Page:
January 25, 2005
The time is past in which phone and mobile platform vendors can keep protection against viruses and worms on a back burner, an analyst for ABI Research claimed on Tuesday.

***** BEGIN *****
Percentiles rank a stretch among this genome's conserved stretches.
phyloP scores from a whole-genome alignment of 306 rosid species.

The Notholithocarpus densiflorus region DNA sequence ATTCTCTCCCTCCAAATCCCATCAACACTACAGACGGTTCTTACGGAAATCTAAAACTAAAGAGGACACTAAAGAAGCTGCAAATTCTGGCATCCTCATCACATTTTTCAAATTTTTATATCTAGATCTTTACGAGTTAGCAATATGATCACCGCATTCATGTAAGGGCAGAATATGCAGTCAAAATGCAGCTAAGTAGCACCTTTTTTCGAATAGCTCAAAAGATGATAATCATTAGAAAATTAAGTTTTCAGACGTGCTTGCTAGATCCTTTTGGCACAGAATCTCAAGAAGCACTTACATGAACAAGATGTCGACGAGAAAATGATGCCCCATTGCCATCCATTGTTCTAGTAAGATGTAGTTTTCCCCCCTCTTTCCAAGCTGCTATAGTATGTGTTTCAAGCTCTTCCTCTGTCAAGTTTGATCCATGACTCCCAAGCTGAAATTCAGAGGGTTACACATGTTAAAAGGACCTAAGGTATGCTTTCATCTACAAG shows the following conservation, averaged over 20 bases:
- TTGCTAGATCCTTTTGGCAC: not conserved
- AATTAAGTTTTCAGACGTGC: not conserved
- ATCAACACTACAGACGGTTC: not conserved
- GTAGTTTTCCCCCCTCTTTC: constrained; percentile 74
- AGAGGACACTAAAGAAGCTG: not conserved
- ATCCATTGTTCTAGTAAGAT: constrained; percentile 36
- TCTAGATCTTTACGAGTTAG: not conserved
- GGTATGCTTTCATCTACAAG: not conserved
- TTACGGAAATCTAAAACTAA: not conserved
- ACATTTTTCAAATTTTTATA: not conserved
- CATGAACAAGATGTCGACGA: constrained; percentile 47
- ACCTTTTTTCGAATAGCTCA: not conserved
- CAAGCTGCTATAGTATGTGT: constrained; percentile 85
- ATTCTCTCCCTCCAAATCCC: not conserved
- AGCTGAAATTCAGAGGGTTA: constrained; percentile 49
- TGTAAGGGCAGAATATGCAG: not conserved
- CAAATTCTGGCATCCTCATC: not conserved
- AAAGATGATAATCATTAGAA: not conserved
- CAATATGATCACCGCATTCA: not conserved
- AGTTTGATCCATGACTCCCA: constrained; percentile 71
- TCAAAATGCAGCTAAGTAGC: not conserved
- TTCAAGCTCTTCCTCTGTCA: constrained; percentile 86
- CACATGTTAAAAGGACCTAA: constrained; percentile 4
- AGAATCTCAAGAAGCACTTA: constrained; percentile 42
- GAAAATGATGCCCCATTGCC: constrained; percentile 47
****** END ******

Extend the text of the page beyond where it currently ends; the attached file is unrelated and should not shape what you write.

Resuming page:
While a few harmful viruses, worms and trojans have emerged for mobile devices, their impact hasn't been as devastating as has been the case with desktop computers and servers, ABI analyst Brian Pellegrini said in a statement. As a result, vendors have not put the same emphasis on preventing damage from those threats, but that is changing. "What if a virus infecting your phone started buying hundreds of ringtones?" Pellegrini said in a statement. "What about Bluetooth? Designers of Bluetooth-equipped phones have not adequately addressed security issues, and you could potentially see viruses spreading spontaneously between two phone-carrying people who pass each other on the street -- just like real human viruses." Pellegrini noted that, while most viruses aimed at end users and servers target Microsoft platforms, that hasn't been the case so far with mobile viruses. "In contrast to computer viruses, the mobile phone versions have not, by and large, targeted Microsoft's mobile OS, but Symbian's, which holds about an 85 percent share of the market," he said. "It seems that virus authors are willing to forego their traditional antipathy to all things Microsoft, if it means reaching a larger pool of victims." Because of the increasing threat, platform vendors, device manufacturers and wireless operators all must increase their focus to prevent data loss and other damage, Pellegrini said.
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